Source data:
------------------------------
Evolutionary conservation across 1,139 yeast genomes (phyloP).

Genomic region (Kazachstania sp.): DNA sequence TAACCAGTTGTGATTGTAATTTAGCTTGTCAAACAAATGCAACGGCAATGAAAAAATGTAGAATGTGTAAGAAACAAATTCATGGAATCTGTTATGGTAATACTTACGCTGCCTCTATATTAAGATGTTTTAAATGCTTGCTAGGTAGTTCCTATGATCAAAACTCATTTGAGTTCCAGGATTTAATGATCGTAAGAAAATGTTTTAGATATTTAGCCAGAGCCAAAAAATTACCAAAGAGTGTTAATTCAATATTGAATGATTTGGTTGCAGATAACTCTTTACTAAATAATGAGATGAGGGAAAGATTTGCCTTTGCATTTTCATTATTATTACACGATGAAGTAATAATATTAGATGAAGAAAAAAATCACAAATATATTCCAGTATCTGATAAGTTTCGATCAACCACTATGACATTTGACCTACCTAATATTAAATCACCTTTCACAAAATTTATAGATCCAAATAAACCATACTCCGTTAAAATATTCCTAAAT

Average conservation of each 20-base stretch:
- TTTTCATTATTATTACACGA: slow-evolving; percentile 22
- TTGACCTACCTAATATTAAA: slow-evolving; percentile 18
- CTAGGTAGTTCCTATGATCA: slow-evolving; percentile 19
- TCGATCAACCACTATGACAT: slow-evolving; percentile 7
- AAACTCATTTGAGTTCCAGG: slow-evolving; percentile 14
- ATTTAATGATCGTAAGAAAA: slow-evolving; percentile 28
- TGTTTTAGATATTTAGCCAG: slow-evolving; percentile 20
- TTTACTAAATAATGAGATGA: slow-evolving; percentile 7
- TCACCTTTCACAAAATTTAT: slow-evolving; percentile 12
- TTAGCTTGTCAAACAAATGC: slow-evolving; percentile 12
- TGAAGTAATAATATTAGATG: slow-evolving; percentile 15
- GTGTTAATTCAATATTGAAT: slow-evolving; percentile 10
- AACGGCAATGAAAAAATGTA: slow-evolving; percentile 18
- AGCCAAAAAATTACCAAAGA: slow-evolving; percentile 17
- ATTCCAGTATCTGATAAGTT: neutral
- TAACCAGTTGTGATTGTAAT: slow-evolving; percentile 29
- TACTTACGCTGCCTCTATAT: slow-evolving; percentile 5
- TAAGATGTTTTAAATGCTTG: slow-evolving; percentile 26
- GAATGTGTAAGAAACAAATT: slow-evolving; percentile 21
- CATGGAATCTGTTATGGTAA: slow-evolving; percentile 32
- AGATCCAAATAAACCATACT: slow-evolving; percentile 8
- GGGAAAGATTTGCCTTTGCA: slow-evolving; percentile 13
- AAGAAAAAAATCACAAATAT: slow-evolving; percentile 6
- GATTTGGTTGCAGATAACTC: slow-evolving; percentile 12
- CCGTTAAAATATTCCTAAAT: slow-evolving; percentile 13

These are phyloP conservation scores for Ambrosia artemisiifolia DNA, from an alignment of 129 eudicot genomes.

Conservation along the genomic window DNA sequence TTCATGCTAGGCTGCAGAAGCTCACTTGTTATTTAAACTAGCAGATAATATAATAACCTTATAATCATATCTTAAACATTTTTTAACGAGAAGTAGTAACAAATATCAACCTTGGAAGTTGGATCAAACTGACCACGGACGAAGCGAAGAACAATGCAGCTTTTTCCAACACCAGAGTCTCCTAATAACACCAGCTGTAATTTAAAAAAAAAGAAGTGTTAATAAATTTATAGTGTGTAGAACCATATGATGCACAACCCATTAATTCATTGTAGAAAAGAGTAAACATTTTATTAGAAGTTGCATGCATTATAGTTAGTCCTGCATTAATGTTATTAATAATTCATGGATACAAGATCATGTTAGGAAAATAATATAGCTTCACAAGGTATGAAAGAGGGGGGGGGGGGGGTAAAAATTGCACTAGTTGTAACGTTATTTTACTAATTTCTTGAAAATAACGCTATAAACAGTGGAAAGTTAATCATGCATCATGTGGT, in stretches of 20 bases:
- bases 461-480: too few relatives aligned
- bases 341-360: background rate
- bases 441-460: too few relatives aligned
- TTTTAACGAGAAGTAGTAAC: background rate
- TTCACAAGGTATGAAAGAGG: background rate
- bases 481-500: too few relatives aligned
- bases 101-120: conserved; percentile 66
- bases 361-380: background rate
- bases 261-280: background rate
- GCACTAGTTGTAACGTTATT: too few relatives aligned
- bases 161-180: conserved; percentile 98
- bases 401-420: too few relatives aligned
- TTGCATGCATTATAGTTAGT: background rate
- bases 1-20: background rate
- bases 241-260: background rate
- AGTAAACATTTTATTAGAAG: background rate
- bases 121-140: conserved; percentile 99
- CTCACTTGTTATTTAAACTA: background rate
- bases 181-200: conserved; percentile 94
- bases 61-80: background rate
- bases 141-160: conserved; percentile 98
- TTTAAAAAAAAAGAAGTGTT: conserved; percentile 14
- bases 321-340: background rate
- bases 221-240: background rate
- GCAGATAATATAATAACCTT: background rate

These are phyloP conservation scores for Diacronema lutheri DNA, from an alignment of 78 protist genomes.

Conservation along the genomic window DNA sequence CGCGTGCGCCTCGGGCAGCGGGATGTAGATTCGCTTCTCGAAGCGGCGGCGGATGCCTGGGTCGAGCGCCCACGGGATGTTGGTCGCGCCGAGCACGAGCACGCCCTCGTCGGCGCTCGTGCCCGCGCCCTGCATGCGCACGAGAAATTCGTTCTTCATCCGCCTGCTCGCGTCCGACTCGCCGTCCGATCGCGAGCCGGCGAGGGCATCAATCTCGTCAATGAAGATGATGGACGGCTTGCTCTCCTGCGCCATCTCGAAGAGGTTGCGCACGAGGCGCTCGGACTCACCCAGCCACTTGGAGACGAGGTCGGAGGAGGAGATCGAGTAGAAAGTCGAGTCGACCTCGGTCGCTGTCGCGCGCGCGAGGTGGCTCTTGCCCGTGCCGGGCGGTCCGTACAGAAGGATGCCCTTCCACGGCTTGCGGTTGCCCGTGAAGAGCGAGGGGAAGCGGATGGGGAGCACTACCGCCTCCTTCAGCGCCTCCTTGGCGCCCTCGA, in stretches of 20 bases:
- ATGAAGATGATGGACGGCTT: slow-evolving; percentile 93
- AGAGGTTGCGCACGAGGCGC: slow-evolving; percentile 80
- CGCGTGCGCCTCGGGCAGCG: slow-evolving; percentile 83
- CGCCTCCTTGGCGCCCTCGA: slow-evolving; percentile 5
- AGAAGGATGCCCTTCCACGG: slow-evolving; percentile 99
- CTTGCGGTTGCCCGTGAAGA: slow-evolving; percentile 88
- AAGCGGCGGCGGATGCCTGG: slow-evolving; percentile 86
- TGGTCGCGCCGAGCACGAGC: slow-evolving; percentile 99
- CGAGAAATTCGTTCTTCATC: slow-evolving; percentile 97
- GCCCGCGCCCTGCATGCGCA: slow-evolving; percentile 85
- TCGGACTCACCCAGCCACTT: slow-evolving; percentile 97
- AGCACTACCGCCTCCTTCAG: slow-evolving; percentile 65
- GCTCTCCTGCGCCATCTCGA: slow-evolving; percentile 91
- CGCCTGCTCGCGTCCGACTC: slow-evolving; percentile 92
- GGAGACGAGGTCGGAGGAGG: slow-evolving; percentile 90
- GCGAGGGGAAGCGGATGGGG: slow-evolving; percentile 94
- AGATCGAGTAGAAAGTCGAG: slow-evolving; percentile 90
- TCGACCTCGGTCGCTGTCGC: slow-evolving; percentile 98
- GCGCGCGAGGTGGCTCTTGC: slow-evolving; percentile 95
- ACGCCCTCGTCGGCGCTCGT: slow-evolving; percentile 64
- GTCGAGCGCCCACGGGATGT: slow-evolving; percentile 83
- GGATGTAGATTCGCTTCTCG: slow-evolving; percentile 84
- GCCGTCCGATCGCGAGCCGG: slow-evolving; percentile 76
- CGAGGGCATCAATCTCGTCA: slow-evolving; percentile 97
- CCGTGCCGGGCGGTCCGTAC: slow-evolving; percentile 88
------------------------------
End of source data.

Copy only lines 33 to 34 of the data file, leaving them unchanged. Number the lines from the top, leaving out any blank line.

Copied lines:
- bases 441-460: too few relatives aligned
- TTTTAACGAGAAGTAGTAAC: background rate